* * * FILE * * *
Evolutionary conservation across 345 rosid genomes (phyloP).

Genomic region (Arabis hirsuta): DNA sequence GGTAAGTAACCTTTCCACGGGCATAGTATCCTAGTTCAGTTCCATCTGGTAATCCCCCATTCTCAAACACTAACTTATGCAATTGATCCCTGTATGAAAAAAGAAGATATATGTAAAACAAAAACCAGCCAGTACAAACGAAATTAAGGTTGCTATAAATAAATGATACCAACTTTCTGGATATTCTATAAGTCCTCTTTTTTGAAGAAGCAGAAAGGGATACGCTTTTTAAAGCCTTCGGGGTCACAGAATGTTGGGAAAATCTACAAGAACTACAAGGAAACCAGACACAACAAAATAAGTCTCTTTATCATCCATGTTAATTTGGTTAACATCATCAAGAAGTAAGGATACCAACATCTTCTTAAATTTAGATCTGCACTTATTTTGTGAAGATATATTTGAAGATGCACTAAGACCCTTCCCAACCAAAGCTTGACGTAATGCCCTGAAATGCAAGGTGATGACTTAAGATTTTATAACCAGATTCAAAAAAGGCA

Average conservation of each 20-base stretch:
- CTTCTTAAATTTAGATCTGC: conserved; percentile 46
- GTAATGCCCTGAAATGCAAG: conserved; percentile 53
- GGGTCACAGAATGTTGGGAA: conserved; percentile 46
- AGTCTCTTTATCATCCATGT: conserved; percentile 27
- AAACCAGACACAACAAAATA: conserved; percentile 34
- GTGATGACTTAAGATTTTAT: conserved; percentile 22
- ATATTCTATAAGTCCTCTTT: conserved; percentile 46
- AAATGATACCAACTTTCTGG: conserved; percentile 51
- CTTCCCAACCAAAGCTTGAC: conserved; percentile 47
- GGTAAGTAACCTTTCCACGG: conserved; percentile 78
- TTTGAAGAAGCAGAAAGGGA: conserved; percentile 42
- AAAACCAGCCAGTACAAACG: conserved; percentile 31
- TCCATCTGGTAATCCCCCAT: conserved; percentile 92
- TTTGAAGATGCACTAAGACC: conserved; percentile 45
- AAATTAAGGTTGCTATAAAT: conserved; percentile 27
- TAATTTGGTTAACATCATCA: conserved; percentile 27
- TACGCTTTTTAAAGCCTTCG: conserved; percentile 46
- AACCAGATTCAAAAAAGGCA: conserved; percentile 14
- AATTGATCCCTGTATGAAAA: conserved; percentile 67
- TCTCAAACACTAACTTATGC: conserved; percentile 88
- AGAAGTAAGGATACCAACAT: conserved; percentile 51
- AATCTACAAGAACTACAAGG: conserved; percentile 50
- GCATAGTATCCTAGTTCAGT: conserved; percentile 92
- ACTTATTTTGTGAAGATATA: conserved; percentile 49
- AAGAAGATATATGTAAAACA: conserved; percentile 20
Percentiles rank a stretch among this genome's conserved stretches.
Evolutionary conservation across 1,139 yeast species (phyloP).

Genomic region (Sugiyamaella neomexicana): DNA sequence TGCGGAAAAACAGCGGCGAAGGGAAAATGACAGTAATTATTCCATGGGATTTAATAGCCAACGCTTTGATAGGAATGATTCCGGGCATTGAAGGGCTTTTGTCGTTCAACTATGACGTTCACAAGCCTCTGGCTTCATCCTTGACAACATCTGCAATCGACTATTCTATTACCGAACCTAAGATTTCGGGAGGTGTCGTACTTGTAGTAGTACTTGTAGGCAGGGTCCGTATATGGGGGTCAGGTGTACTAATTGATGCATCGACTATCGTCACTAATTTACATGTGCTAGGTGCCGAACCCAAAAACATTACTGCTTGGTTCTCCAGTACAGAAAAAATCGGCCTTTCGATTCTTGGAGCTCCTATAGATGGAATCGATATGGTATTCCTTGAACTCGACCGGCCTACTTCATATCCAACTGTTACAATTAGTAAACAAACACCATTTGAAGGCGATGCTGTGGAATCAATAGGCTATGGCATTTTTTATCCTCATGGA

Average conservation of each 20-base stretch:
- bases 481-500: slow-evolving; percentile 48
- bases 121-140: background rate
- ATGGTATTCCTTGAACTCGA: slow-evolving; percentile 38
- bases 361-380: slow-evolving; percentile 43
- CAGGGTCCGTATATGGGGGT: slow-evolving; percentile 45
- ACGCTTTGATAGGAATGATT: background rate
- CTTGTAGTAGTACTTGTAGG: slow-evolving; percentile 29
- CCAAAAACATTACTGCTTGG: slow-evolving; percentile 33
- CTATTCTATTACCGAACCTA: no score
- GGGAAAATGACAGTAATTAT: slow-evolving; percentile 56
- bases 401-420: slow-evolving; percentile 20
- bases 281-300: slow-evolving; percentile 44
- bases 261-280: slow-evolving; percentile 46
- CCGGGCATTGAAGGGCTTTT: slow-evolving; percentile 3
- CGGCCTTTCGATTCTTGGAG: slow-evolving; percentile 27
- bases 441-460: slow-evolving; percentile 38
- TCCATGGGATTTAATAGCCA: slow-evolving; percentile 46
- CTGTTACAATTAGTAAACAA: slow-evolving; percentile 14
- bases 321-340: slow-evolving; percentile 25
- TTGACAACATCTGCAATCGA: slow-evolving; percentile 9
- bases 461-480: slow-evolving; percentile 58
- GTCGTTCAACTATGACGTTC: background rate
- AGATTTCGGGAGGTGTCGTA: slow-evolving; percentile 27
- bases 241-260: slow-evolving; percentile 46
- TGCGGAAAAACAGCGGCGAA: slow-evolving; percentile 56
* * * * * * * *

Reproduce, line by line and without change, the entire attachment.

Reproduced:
Evolutionary conservation across 345 rosid genomes (phyloP).

Genomic region (Arabis hirsuta): DNA sequence GGTAAGTAACCTTTCCACGGGCATAGTATCCTAGTTCAGTTCCATCTGGTAATCCCCCATTCTCAAACACTAACTTATGCAATTGATCCCTGTATGAAAAAAGAAGATATATGTAAAACAAAAACCAGCCAGTACAAACGAAATTAAGGTTGCTATAAATAAATGATACCAACTTTCTGGATATTCTATAAGTCCTCTTTTTTGAAGAAGCAGAAAGGGATACGCTTTTTAAAGCCTTCGGGGTCACAGAATGTTGGGAAAATCTACAAGAACTACAAGGAAACCAGACACAACAAAATAAGTCTCTTTATCATCCATGTTAATTTGGTTAACATCATCAAGAAGTAAGGATACCAACATCTTCTTAAATTTAGATCTGCACTTATTTTGTGAAGATATATTTGAAGATGCACTAAGACCCTTCCCAACCAAAGCTTGACGTAATGCCCTGAAATGCAAGGTGATGACTTAAGATTTTATAACCAGATTCAAAAAAGGCA

Average conservation of each 20-base stretch:
- CTTCTTAAATTTAGATCTGC: conserved; percentile 46
- GTAATGCCCTGAAATGCAAG: conserved; percentile 53
- GGGTCACAGAATGTTGGGAA: conserved; percentile 46
- AGTCTCTTTATCATCCATGT: conserved; percentile 27
- AAACCAGACACAACAAAATA: conserved; percentile 34
- GTGATGACTTAAGATTTTAT: conserved; percentile 22
- ATATTCTATAAGTCCTCTTT: conserved; percentile 46
- AAATGATACCAACTTTCTGG: conserved; percentile 51
- CTTCCCAACCAAAGCTTGAC: conserved; percentile 47
- GGTAAGTAACCTTTCCACGG: conserved; percentile 78
- TTTGAAGAAGCAGAAAGGGA: conserved; percentile 42
- AAAACCAGCCAGTACAAACG: conserved; percentile 31
- TCCATCTGGTAATCCCCCAT: conserved; percentile 92
- TTTGAAGATGCACTAAGACC: conserved; percentile 45
- AAATTAAGGTTGCTATAAAT: conserved; percentile 27
- TAATTTGGTTAACATCATCA: conserved; percentile 27
- TACGCTTTTTAAAGCCTTCG: conserved; percentile 46
- AACCAGATTCAAAAAAGGCA: conserved; percentile 14
- AATTGATCCCTGTATGAAAA: conserved; percentile 67
- TCTCAAACACTAACTTATGC: conserved; percentile 88
- AGAAGTAAGGATACCAACAT: conserved; percentile 51
- AATCTACAAGAACTACAAGG: conserved; percentile 50
- GCATAGTATCCTAGTTCAGT: conserved; percentile 92
- ACTTATTTTGTGAAGATATA: conserved; percentile 49
- AAGAAGATATATGTAAAACA: conserved; percentile 20
Percentiles rank a stretch among this genome's conserved stretches.
Evolutionary conservation across 1,139 yeast species (phyloP).

Genomic region (Sugiyamaella neomexicana): DNA sequence TGCGGAAAAACAGCGGCGAAGGGAAAATGACAGTAATTATTCCATGGGATTTAATAGCCAACGCTTTGATAGGAATGATTCCGGGCATTGAAGGGCTTTTGTCGTTCAACTATGACGTTCACAAGCCTCTGGCTTCATCCTTGACAACATCTGCAATCGACTATTCTATTACCGAACCTAAGATTTCGGGAGGTGTCGTACTTGTAGTAGTACTTGTAGGCAGGGTCCGTATATGGGGGTCAGGTGTACTAATTGATGCATCGACTATCGTCACTAATTTACATGTGCTAGGTGCCGAACCCAAAAACATTACTGCTTGGTTCTCCAGTACAGAAAAAATCGGCCTTTCGATTCTTGGAGCTCCTATAGATGGAATCGATATGGTATTCCTTGAACTCGACCGGCCTACTTCATATCCAACTGTTACAATTAGTAAACAAACACCATTTGAAGGCGATGCTGTGGAATCAATAGGCTATGGCATTTTTTATCCTCATGGA

Average conservation of each 20-base stretch:
- bases 481-500: slow-evolving; percentile 48
- bases 121-140: background rate
- ATGGTATTCCTTGAACTCGA: slow-evolving; percentile 38
- bases 361-380: slow-evolving; percentile 43
- CAGGGTCCGTATATGGGGGT: slow-evolving; percentile 45
- ACGCTTTGATAGGAATGATT: background rate
- CTTGTAGTAGTACTTGTAGG: slow-evolving; percentile 29
- CCAAAAACATTACTGCTTGG: slow-evolving; percentile 33
- CTATTCTATTACCGAACCTA: no score
- GGGAAAATGACAGTAATTAT: slow-evolving; percentile 56
- bases 401-420: slow-evolving; percentile 20
- bases 281-300: slow-evolving; percentile 44
- bases 261-280: slow-evolving; percentile 46
- CCGGGCATTGAAGGGCTTTT: slow-evolving; percentile 3
- CGGCCTTTCGATTCTTGGAG: slow-evolving; percentile 27
- bases 441-460: slow-evolving; percentile 38
- TCCATGGGATTTAATAGCCA: slow-evolving; percentile 46
- CTGTTACAATTAGTAAACAA: slow-evolving; percentile 14
- bases 321-340: slow-evolving; percentile 25
- TTGACAACATCTGCAATCGA: slow-evolving; percentile 9
- bases 461-480: slow-evolving; percentile 58
- GTCGTTCAACTATGACGTTC: background rate
- AGATTTCGGGAGGTGTCGTA: slow-evolving; percentile 27
- bases 241-260: slow-evolving; percentile 46
- TGCGGAAAAACAGCGGCGAA: slow-evolving; percentile 56